For the past several years, the name Jeff Samardzija has been synonymous with “Oh my god, what a disaster! Really, avert your eyes, everyone avert your eyes!” No, it’s not a synonym that comes in handy for writers all that often, but any shorthand can be useful.
Useful has not been something Samardzija has been, putting up ERAs of 7.53 and 8.38 in 2009 and 2010, respectively. But this year he has turned things around. In 69 relief appearances he has more than doubled his strikeouts per nine innings, dramatically cut his walk rate and reduced the number of hits he’s allowed. He is sporting an ERA of 3.12 and a 1.279 WHIP which, while not All-Star material for a short reliever is really good and is especially good for a guy like Samardzija.
Gordon Wittenmyer of the Sun-Times reports that, as a result of this great leap forward, the Cubs are having internal discussions about moving Samardzija to the rotation for 2012.
“We’ll evaluate where we’re at this winter, and who the [front office] might go get,’’ [pitching coach Mark] Riggins said. ‘‘But you’ve got to look from within first. And of the guys that we have who could possibly do that, he’s one you’ve got to think about.’’
Coming in to 2011, it looked like the Cubs’ rotation would be a strength. That notion has gone the way of many a man’s best laid plans, so the Cubs need to be creative. With a new general manager on the way and no sense yet of what direction the team may take in terms of spending. rebuilding, etc., it makes all the sense in the world to put Samardzija on a program that will get him ready to start games next spring. Flexibility is the key.
Now, if I could only convince myself that 2009 and 2010 were the aberrations and 2011 was what we could expect to see for the rest of his career …
If, in the future, Joe Ross ever complains about a lack of run support, point to his first four starts of the 2017 season.
Ross started on April 19 in Atlanta against the Braves, on April 25 in Colorado against the Rockies, on April 30 at home against the Mets, and on May 23 at home against the Mariners. In those games, the Nats’ offense scored 14, 15, 23, and 10 runs respectively for a total of 62 runs, or an average of 13 per start. Ross was the pitcher of record for seven, eight, 10, and 10 runs for a total of 35 runs (8.75 runs per start), which would still make him the major league leader in run support by that restrictive standard.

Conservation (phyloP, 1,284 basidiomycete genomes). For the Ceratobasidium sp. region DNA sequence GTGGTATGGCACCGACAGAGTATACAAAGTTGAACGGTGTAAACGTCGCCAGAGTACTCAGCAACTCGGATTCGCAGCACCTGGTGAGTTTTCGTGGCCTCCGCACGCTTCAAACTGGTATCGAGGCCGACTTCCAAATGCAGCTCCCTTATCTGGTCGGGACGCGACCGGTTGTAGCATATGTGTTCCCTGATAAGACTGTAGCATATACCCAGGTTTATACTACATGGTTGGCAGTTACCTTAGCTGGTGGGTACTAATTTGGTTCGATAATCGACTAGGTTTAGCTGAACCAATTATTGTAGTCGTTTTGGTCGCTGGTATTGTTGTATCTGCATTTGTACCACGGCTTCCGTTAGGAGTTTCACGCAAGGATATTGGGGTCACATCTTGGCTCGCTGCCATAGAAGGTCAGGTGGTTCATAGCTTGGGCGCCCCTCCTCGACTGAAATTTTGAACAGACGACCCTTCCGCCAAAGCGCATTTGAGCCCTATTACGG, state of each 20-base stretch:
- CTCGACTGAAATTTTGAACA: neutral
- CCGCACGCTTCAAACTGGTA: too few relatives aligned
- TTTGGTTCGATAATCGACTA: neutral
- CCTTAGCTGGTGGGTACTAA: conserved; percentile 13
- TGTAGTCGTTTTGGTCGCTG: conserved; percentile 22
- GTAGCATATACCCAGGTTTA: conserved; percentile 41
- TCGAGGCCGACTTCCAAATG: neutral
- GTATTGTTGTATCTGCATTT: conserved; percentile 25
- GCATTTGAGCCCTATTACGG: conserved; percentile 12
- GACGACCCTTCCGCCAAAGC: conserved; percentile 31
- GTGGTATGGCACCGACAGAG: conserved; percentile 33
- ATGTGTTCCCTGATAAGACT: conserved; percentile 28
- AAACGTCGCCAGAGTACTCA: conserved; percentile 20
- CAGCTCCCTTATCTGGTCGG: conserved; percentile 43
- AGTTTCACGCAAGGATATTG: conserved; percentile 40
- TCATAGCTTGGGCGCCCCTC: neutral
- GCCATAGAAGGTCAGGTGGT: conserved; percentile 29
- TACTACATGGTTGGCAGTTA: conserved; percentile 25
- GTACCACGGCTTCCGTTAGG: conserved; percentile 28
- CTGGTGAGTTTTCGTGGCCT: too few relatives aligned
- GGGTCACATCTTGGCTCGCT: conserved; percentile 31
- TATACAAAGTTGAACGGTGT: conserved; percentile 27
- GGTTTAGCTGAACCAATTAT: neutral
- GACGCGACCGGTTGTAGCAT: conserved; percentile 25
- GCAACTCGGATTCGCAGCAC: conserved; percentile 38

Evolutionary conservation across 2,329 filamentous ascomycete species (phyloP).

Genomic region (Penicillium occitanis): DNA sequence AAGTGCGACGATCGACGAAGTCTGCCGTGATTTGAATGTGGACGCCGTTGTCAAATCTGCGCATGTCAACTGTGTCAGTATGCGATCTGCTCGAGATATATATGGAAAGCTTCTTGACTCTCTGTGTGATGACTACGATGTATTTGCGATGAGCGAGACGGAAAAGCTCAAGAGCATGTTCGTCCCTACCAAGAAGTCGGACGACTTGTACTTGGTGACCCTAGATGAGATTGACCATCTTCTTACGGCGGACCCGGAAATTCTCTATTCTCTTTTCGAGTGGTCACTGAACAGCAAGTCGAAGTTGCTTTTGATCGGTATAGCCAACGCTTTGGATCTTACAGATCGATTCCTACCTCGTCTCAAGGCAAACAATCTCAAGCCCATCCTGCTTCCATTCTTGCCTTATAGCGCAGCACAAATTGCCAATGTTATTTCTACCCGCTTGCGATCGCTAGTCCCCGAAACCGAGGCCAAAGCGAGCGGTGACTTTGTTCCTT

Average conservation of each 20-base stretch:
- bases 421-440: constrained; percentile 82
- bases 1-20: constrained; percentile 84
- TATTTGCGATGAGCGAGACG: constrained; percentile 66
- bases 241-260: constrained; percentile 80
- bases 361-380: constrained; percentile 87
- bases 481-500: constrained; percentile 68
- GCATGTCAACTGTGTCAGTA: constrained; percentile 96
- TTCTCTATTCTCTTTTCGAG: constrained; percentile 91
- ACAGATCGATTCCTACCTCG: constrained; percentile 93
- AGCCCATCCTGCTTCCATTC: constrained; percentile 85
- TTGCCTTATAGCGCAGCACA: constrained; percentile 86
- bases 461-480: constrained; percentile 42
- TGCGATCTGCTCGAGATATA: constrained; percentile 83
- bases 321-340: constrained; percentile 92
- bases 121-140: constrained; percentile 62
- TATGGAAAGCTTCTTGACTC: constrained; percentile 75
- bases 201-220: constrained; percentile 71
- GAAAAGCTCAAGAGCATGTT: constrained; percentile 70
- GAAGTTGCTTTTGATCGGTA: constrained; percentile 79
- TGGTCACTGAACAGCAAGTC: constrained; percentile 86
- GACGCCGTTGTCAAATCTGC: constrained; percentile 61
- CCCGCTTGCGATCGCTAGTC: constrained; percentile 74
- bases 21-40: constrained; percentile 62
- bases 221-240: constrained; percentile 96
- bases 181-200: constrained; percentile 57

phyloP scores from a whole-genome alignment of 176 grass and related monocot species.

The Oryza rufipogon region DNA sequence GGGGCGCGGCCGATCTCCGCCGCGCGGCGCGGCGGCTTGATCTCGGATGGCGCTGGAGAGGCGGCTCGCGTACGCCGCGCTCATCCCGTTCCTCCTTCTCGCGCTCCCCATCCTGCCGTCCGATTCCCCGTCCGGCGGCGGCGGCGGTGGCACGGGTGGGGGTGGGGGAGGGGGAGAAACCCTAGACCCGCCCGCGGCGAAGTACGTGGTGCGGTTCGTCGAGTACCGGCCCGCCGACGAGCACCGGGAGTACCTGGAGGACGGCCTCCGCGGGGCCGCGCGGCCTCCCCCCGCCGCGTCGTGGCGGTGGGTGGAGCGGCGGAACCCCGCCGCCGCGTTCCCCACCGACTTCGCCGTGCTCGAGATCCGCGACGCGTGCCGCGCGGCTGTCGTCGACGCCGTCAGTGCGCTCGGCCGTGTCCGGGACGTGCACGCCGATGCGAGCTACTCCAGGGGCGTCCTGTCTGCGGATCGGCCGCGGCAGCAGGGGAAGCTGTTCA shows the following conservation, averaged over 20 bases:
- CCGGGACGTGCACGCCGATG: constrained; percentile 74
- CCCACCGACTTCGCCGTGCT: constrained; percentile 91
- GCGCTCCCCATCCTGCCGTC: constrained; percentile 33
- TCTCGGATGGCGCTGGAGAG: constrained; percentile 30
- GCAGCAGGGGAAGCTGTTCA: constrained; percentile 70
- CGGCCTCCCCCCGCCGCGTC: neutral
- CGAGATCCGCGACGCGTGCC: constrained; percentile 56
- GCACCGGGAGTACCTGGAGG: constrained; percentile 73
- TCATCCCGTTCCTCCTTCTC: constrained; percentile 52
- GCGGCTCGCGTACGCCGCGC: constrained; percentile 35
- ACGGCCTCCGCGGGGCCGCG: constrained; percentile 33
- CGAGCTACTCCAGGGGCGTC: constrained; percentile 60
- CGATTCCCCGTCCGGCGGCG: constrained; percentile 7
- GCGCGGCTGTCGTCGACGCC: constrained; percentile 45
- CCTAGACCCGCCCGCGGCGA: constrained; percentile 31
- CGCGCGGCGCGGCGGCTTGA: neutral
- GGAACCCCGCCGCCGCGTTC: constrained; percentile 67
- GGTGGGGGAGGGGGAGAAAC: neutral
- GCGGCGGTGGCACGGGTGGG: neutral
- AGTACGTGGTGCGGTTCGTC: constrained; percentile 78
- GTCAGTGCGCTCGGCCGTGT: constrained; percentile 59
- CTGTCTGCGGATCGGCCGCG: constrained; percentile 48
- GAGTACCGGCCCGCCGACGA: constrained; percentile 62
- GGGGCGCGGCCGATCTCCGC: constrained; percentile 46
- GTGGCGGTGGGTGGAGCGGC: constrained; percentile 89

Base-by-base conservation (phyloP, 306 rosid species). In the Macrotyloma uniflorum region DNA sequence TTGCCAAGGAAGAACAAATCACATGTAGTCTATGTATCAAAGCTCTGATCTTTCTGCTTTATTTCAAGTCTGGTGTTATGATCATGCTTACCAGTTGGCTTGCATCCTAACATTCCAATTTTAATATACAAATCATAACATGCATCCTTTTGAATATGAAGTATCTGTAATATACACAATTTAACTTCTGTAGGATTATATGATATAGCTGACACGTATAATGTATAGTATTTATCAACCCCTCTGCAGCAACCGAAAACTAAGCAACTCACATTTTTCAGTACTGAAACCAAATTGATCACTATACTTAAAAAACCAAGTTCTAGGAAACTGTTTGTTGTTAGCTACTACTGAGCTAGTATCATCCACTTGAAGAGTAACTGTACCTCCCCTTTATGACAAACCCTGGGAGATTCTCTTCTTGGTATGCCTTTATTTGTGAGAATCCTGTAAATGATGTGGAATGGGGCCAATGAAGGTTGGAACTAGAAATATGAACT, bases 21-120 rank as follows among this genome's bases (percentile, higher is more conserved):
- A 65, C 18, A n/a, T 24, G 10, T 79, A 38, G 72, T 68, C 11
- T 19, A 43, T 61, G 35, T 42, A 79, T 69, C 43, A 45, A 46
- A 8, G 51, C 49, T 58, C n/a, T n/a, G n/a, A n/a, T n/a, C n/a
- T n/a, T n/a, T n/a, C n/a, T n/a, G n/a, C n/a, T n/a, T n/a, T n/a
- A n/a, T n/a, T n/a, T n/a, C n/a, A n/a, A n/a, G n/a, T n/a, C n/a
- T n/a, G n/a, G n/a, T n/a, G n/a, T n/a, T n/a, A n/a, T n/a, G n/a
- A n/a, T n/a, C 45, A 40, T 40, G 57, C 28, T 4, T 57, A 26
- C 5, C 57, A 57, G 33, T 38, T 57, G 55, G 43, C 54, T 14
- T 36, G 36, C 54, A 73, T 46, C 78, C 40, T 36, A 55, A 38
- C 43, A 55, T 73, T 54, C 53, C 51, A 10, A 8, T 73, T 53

Among qualified starters — Ross did not qualify — entering Tuesday’s action, the Rockies’ Antonio Senzatela led the way according to ESPN, averaging 7.11 runs of support in nine starts. The Rockies scored double-digit runs in only three of those starts, oddly enough.
Per the Nationals, the 62 runs of support for Ross is a major league record in a pitcher’s first four starts of a season.
TMZ is reporting that actor Charlie Sheen has the original cast on board for Major League III but is still looking for financial backing. TMZ cites Sheen referring to the script as “dynamite.”
The original Major League came out in 1989 and debuted at No. 1 at the box office. That spurred a sequel, Major League II, which was released five years later in 1994. Despite negative reviews, II debuted at No. 1 at the box office as well. Major League: Back to the Minors was released in 1998, but tanked at the box office and received mostly negative reviews.
Given that trend, one might wonder why anyone would attempt Major League III, and one would be correct to raise that question. But it’s been 19 years since the last installment and 27 years since the original. People in their early 30’s and 40’s with nostalgia and disposable income will likely be willing to pay to relive a blast from the past. In my humble opinion, Major League is the finest of the baseball movies, so I’ll at least be curious if Sheen ends up getting financial backing.
Sheen has had, well, an interesting life in the last two decades so it’s no sure thing that people with money will trust him to stay out of trouble.